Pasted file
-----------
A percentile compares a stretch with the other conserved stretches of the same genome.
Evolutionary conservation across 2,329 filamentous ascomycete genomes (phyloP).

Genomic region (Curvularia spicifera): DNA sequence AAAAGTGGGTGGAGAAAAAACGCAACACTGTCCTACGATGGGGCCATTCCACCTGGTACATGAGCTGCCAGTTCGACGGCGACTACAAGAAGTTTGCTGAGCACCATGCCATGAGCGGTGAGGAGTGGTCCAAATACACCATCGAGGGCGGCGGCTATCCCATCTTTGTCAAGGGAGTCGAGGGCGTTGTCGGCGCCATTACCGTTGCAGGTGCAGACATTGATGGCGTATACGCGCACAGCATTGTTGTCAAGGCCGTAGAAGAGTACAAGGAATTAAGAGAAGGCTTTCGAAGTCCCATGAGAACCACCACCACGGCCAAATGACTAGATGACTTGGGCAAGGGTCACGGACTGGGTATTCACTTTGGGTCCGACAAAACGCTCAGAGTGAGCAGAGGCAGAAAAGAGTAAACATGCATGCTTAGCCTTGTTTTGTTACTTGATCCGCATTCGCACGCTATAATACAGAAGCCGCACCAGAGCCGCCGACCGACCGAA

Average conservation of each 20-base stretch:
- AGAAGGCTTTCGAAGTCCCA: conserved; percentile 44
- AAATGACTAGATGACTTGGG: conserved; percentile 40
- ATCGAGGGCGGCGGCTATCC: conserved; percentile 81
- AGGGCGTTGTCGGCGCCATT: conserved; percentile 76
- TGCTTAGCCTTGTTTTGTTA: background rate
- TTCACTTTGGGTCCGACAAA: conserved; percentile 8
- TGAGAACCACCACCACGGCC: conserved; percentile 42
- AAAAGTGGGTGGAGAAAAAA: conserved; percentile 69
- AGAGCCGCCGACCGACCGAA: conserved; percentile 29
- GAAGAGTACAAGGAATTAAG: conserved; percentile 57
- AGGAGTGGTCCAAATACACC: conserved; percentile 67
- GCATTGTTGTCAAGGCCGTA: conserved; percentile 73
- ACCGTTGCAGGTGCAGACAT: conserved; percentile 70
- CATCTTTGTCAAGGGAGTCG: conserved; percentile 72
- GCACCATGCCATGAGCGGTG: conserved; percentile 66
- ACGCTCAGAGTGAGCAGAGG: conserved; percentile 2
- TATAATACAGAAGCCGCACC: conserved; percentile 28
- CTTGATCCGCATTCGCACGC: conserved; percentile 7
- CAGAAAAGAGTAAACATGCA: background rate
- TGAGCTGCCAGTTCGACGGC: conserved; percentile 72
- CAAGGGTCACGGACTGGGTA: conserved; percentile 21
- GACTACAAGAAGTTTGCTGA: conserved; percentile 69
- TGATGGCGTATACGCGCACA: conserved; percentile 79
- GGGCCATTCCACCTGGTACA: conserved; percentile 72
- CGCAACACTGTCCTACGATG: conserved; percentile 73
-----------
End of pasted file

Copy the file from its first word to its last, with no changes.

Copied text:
A percentile compares a stretch with the other conserved stretches of the same genome.
Evolutionary conservation across 2,329 filamentous ascomycete genomes (phyloP).

Genomic region (Curvularia spicifera): DNA sequence AAAAGTGGGTGGAGAAAAAACGCAACACTGTCCTACGATGGGGCCATTCCACCTGGTACATGAGCTGCCAGTTCGACGGCGACTACAAGAAGTTTGCTGAGCACCATGCCATGAGCGGTGAGGAGTGGTCCAAATACACCATCGAGGGCGGCGGCTATCCCATCTTTGTCAAGGGAGTCGAGGGCGTTGTCGGCGCCATTACCGTTGCAGGTGCAGACATTGATGGCGTATACGCGCACAGCATTGTTGTCAAGGCCGTAGAAGAGTACAAGGAATTAAGAGAAGGCTTTCGAAGTCCCATGAGAACCACCACCACGGCCAAATGACTAGATGACTTGGGCAAGGGTCACGGACTGGGTATTCACTTTGGGTCCGACAAAACGCTCAGAGTGAGCAGAGGCAGAAAAGAGTAAACATGCATGCTTAGCCTTGTTTTGTTACTTGATCCGCATTCGCACGCTATAATACAGAAGCCGCACCAGAGCCGCCGACCGACCGAA

Average conservation of each 20-base stretch:
- AGAAGGCTTTCGAAGTCCCA: conserved; percentile 44
- AAATGACTAGATGACTTGGG: conserved; percentile 40
- ATCGAGGGCGGCGGCTATCC: conserved; percentile 81
- AGGGCGTTGTCGGCGCCATT: conserved; percentile 76
- TGCTTAGCCTTGTTTTGTTA: background rate
- TTCACTTTGGGTCCGACAAA: conserved; percentile 8
- TGAGAACCACCACCACGGCC: conserved; percentile 42
- AAAAGTGGGTGGAGAAAAAA: conserved; percentile 69
- AGAGCCGCCGACCGACCGAA: conserved; percentile 29
- GAAGAGTACAAGGAATTAAG: conserved; percentile 57
- AGGAGTGGTCCAAATACACC: conserved; percentile 67
- GCATTGTTGTCAAGGCCGTA: conserved; percentile 73
- ACCGTTGCAGGTGCAGACAT: conserved; percentile 70
- CATCTTTGTCAAGGGAGTCG: conserved; percentile 72
- GCACCATGCCATGAGCGGTG: conserved; percentile 66
- ACGCTCAGAGTGAGCAGAGG: conserved; percentile 2
- TATAATACAGAAGCCGCACC: conserved; percentile 28
- CTTGATCCGCATTCGCACGC: conserved; percentile 7
- CAGAAAAGAGTAAACATGCA: background rate
- TGAGCTGCCAGTTCGACGGC: conserved; percentile 72
- CAAGGGTCACGGACTGGGTA: conserved; percentile 21
- GACTACAAGAAGTTTGCTGA: conserved; percentile 69
- TGATGGCGTATACGCGCACA: conserved; percentile 79
- GGGCCATTCCACCTGGTACA: conserved; percentile 72
- CGCAACACTGTCCTACGATG: conserved; percentile 73